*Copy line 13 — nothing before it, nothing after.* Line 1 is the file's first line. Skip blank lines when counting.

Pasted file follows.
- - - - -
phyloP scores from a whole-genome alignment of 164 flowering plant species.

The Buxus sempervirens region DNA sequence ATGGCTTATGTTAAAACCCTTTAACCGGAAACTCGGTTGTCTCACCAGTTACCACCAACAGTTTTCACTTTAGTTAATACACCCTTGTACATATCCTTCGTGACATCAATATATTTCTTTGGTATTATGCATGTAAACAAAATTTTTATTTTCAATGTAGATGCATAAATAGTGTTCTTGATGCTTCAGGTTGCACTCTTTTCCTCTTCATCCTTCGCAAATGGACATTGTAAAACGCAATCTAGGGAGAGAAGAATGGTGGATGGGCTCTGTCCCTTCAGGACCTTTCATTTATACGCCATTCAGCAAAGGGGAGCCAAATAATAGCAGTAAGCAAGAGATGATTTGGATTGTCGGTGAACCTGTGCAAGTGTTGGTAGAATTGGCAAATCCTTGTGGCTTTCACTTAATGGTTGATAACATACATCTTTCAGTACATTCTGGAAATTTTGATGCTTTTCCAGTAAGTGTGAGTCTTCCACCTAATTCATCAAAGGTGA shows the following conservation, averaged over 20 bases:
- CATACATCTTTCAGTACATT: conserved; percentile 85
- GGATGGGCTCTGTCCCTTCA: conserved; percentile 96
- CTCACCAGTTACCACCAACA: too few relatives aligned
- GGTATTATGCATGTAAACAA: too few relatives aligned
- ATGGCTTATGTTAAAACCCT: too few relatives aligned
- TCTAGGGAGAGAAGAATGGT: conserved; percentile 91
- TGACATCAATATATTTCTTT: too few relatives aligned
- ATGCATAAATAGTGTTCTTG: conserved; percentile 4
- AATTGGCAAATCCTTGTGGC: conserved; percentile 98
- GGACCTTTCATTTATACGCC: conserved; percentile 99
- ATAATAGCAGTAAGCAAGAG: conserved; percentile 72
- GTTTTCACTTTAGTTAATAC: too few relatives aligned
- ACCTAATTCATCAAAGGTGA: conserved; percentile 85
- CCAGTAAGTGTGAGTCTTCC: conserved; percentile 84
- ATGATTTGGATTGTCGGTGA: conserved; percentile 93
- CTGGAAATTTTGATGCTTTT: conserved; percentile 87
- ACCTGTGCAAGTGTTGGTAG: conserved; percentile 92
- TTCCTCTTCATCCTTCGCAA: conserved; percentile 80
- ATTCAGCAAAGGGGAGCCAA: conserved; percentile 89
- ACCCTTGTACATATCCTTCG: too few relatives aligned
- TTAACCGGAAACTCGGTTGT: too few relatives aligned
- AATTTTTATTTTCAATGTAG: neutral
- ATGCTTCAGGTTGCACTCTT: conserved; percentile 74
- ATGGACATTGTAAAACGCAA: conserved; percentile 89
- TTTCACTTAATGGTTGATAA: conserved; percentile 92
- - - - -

- ATAATAGCAGTAAGCAAGAG: conserved; percentile 72